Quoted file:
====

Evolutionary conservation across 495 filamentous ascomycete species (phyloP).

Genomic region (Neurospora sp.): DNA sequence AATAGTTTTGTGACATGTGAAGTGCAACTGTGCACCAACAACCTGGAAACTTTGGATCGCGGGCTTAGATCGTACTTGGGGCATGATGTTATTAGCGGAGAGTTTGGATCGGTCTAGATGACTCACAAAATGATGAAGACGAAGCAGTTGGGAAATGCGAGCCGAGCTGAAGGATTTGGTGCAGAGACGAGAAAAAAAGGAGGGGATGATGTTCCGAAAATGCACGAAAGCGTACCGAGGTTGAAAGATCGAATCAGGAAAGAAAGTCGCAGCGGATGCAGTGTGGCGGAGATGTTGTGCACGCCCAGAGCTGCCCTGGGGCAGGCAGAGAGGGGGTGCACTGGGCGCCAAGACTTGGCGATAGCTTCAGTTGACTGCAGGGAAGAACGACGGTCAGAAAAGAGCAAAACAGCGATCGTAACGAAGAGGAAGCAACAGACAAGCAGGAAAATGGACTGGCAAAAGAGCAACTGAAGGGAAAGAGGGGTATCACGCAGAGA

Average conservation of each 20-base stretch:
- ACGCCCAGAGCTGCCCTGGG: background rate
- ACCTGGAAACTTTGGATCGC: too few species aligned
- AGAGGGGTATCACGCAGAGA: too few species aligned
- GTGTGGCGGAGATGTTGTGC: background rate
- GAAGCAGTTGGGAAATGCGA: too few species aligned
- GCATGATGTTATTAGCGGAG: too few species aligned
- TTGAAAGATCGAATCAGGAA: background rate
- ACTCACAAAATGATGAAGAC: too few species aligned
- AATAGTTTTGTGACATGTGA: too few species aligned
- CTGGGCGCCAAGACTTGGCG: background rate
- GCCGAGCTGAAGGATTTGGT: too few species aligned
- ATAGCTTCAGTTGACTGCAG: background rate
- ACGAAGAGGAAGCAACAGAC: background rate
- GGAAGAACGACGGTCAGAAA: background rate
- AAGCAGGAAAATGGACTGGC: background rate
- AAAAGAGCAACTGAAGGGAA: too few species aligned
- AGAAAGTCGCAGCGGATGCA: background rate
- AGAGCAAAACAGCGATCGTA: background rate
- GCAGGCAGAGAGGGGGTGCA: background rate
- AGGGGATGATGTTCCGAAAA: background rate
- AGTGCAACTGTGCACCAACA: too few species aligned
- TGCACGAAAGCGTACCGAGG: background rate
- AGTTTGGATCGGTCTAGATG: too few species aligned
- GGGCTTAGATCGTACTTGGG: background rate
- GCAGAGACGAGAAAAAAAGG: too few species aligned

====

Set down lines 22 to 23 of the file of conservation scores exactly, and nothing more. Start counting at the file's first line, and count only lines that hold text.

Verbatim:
- GCAGGCAGAGAGGGGGTGCA: background rate
- AGGGGATGATGTTCCGAAAA: background rate